The US housing market continues its exploration for a bottom, as today’s numbers from Commerce and HUD show. Sales of new houses declined 0.7% in July, and June’s figures were also revised downward:
Sales of new single-family houses in July 2011 were at a seasonally adjusted annual rate of 298,000, according to estimates released jointly today by the U.S. Census Bureau and the Department of Housing and Urban Development. This is 0.7 percent (±12.9%)* below the revised June rate of 300,000, but is 6.8 percent (±13.5%)* above the July 2010 estimate of 279,000.
The median sales price of new houses sold in July 2011 was $222,000; the average sales price was $272,300. The seasonally adjusted estimate of new houses for sale at the end of July was 165,000. This represents a supply of 6.6 months at the current sales rate.
New single-family home sales fell more than expected in July to hit a five month low and the prior month’s pace was revised down, though the supply of homes available on the market dropped to a record low. …
Economists polled by Reuters had forecast sales at a 310,000-unit rate.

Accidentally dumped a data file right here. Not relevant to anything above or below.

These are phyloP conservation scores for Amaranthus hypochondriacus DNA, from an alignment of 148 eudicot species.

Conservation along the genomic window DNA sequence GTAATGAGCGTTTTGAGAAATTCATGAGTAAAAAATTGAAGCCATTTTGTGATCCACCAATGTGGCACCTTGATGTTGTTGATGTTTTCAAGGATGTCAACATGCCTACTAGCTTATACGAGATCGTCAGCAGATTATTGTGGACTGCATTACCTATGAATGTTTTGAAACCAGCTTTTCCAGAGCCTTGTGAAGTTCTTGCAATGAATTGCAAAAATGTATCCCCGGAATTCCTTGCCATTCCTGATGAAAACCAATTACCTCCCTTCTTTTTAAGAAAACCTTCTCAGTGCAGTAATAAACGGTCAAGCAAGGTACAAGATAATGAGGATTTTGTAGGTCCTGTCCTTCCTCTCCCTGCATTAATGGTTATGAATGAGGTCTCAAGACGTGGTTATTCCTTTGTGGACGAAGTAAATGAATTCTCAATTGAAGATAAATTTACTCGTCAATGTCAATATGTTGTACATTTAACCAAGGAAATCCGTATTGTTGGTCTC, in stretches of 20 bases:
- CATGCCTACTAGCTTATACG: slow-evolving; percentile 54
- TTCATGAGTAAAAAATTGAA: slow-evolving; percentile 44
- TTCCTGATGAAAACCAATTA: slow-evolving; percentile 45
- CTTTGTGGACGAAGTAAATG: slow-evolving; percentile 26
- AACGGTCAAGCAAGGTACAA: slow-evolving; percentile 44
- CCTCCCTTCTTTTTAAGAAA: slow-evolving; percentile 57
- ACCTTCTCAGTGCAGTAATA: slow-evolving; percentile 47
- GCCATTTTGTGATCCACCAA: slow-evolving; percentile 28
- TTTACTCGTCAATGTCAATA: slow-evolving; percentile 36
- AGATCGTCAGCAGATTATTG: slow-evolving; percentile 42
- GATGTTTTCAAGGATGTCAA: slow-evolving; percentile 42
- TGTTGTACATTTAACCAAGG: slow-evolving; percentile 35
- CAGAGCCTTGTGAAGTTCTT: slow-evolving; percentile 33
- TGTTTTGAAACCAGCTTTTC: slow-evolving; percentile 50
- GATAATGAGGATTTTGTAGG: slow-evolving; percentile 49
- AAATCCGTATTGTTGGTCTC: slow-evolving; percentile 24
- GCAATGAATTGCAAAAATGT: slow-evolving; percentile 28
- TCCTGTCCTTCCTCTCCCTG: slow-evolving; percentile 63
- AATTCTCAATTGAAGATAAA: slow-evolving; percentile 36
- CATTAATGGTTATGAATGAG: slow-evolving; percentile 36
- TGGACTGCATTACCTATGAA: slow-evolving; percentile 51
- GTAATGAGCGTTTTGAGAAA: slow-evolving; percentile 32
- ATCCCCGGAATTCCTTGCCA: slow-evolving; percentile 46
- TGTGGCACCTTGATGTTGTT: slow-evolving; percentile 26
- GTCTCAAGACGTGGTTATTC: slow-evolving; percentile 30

The miss on expectations is slightly worse than the percentages indicate. It’s 4% below expectations, and 4.7% below the initial June report levels.
Reuters is correct that inventory has finally begun to decline, which is good news long term for the new-home market. It’s been bad news for the construction industry, though, because the reason for the decline has been that builders have cut back on building. The market has had a glut of new homes on the market while still dealing with a glut of foreclosures, which has depressed both the new- and existing-home markets’ sales.
Still, the rate of decline is fairly low, comparatively speaking to what we have seen in the last couple of years. Combined with the long-overdue constriction of inventory, we may finally be reaching a rational bottom in this market, which will eventually allow for real growth when real job growth takes hold. Unfortunately, it appears that the Obama administration is about to reach for more short-term gimmickry on jobs and perhaps in the housing markets again, which will only make it more difficult to reach the rational equilibrium these markets desperately need.